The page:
Leadership lessons learnt from riding a motorcycle

There is a correlation between riding a motorcycle and leading a corporate firm. Both riding a bike and leading a team comes with fundamental risks. Leadership and motorcycle riding is goal-oriented. ‘Where you look is where you’ll go’. This holds true for when you are riding a bike or when you are running a business. So, setting the goal and being absolutely focused is key to a great ride!

Learning how to ride a two-wheeler wasn’t an easy process was it? If I had to ask you to remember the phase when you were getting trained or practicing how to ride a motorcycle – I am sure you will have stories of practices, bruises, falls, the immense concentration needed to learn how to ride. Even to date, ambiguity is quite a dominant element when riding a motorcycle and or running a business. While motorcyclists are unaware of the rough terrains or conditions that they are going to steer through, businesses too have to deal with the same ambiguity .

The key to mastering both motorcyclists and leadership skills is to ride smoothly and counter all the challenges with confidence. Hence, there is a lot that motorcycle riding teaches us about leadership.

# Connect the vision to who you are

You don’t need be on this endless journey of ‘fetch’. Be authentic to yourself. You won’t just wake up one day and perform stunts on the motorcycle. Motorcycle evokes a different feeling for every individual and every one rides for a different reason – ask a stunt performer and a racer – they will elucidate very unique reasons for what this activity does for them. What the business does for you and how the vision is connected to who you are is the key to success. This is indeed very significant to tap into before you ride that business to glory or your motorcycle to fantastic destinations.

# Falling down is inevitable, getting up again is on you

Motorcycles and businesses go hand in hand when it comes to ambiguity. We have discussed this before. Falling down is a part of the game but getting right back on the bike and ride again is what makes one a great rider and inevitably a great leader. Don’t make the inconsequential obstacles so significant that it counterfoils the growth. As a leader, you need to be prepared for detours and not get bogged down with challenges. Face them fearlessly!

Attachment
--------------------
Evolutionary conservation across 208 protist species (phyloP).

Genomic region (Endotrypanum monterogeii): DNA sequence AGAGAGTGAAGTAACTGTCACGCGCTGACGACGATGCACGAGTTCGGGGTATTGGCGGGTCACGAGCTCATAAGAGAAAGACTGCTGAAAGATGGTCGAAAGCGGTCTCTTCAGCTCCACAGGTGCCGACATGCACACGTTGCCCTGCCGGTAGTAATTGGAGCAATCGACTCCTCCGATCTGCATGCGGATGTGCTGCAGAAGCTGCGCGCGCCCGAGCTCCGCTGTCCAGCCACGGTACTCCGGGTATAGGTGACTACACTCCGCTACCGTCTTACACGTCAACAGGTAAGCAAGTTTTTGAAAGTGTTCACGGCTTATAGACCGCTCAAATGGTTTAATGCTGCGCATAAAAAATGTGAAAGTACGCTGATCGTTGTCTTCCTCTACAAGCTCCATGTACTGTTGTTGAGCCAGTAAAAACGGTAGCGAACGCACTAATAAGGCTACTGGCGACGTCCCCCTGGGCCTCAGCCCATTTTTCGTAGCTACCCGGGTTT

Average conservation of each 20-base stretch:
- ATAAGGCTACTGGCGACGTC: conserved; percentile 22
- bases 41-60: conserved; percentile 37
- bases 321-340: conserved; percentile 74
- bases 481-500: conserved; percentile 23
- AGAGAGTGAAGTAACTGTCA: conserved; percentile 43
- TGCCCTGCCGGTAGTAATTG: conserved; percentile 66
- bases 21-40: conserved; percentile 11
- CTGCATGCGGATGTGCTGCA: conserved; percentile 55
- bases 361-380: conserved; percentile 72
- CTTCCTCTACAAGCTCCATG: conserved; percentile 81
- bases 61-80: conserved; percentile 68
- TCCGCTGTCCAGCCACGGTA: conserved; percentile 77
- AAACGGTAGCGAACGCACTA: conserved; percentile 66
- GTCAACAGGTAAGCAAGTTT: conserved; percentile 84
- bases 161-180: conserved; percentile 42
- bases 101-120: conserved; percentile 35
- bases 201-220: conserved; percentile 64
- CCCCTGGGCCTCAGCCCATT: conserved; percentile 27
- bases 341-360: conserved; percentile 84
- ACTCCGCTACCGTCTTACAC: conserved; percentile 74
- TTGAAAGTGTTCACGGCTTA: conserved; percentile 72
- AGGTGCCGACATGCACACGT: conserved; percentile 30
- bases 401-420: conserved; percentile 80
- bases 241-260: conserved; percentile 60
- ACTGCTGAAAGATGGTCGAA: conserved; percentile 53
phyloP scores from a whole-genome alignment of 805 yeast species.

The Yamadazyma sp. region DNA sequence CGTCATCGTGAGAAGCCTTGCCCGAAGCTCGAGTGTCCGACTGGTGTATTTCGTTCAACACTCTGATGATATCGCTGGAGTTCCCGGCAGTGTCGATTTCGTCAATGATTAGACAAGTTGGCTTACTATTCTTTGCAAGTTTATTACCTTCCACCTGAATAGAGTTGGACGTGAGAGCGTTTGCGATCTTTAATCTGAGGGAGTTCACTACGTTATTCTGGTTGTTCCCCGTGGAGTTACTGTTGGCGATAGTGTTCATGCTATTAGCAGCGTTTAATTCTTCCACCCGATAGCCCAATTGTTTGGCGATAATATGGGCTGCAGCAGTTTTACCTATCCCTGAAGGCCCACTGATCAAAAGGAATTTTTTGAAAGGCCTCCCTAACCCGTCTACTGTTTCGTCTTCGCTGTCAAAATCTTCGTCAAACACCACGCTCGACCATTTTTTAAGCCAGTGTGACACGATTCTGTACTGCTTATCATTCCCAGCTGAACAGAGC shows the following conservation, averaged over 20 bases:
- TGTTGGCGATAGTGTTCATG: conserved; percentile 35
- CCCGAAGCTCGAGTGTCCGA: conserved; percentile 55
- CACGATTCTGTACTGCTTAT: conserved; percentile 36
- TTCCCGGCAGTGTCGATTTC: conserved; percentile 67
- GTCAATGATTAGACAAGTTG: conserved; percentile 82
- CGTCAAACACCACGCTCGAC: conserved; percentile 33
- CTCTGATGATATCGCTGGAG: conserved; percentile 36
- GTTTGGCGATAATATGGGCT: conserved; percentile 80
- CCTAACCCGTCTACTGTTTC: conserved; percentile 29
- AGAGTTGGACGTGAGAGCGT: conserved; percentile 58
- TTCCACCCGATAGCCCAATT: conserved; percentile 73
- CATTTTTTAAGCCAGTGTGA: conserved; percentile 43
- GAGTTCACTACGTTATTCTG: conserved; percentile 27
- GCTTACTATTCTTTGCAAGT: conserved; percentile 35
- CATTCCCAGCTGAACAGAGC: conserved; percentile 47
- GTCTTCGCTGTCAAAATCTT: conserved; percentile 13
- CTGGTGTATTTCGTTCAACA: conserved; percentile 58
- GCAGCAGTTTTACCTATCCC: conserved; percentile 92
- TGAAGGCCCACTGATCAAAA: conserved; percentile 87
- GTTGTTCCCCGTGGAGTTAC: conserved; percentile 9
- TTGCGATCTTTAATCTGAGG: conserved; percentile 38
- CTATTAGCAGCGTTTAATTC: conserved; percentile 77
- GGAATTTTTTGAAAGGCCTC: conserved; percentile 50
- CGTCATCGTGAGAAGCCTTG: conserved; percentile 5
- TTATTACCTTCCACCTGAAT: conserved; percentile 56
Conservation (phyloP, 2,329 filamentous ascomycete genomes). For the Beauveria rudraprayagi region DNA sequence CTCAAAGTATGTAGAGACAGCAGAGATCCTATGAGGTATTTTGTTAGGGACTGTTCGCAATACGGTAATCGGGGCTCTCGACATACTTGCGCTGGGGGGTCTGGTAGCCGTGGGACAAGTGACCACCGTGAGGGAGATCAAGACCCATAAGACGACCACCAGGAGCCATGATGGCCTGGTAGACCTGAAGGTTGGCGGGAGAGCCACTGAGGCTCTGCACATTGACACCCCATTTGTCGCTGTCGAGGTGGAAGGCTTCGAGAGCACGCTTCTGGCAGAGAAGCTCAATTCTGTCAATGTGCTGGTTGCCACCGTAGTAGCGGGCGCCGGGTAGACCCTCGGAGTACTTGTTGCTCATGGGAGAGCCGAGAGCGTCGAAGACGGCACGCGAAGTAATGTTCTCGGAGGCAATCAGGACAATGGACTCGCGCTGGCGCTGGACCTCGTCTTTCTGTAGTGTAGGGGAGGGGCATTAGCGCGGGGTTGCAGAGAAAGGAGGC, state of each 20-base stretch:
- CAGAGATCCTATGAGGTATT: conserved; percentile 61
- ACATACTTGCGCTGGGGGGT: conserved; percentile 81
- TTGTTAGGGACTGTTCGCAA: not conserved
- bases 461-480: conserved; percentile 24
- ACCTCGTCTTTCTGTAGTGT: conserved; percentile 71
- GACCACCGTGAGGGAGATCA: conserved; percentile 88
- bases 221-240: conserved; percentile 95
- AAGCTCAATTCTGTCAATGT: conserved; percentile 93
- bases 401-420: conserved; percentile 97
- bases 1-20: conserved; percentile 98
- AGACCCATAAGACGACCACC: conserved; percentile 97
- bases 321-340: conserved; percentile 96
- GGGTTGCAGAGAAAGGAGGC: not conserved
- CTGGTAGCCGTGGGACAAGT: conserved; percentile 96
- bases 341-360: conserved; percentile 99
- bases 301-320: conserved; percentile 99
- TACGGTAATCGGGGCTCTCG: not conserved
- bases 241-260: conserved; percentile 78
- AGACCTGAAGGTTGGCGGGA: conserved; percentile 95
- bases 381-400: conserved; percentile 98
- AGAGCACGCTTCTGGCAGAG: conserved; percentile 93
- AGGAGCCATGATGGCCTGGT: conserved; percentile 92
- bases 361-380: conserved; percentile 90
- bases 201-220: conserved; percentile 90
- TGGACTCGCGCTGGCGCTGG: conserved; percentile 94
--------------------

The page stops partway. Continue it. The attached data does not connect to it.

# As a leader, be open to learning

The world and technology are evolving at a rapid pace. There is something new to absorb every single day. Technology has impacted every industry and business in a colossal way. For motorcyclists to know how to ride isn’t enough anymore. They need to actively acquire knowledge about newer advancements in the world of motorcycling. The same goes for the leaders as well. Their dependency on what they know isn’t adequate. They need to be open to learning. With so many new things blossoming on the horizon, learning is a never-ending process on planet earth and leaders who abide by this are the ones who turn out to be successful.

But, the best leaders, teams, and organizations continually challenge themselves to develop new ways of thinking, seeing, learning, growing, and leading their people. In order to break out of old habits and form new modes of operation, it takes disciplined and intentional guidance.”

# Be aware and observant

You can’t ride blindly – no matter what route you take and how empty the highway looks. Hindrances have a way of appearing from nowhere. The moment you look away, there it is. This is one of the most significant lessons leaders can learn from motorcycle riding. Study the market and competitors, be observant as to what is happening around the world and ensure both you and your team are on the same page.  

# Set boundaries for safety! (after all you are responsible for your own safety)

Reckless behavior can get both motorcyclists and leaders into trouble. Taking risk is a part of the deal however it needs to be done in a more intelligent and calculative manner. Any careless form of behavior or action can be quite dangerous. Keep a check on those red flags but don’t lose your way. Confront them but also know when to surrender or take a detour.

# It’s a climb!

“The task of leadership is to create an alignment of strengths – for a purpose or toward a goal – in such a way that weaknesses become irrelevant.”– Peter Drucker

You need to focus on and understand your own and your team’s strengths in order to be able to reach your goals. It doesn’t happen overnight. You need to utilize the potencies in the right way and then work your way up to success.

All in all, enjoy the ride! Riding is a lot of fun and so is running a business. You need to ensure both you and your team is enjoying the process. At the end of the day, it is this gratification that will compel you and the team to work harder. Celebrate your achievements and literally, enjoy this ride! Make the goal/destination worth the ride.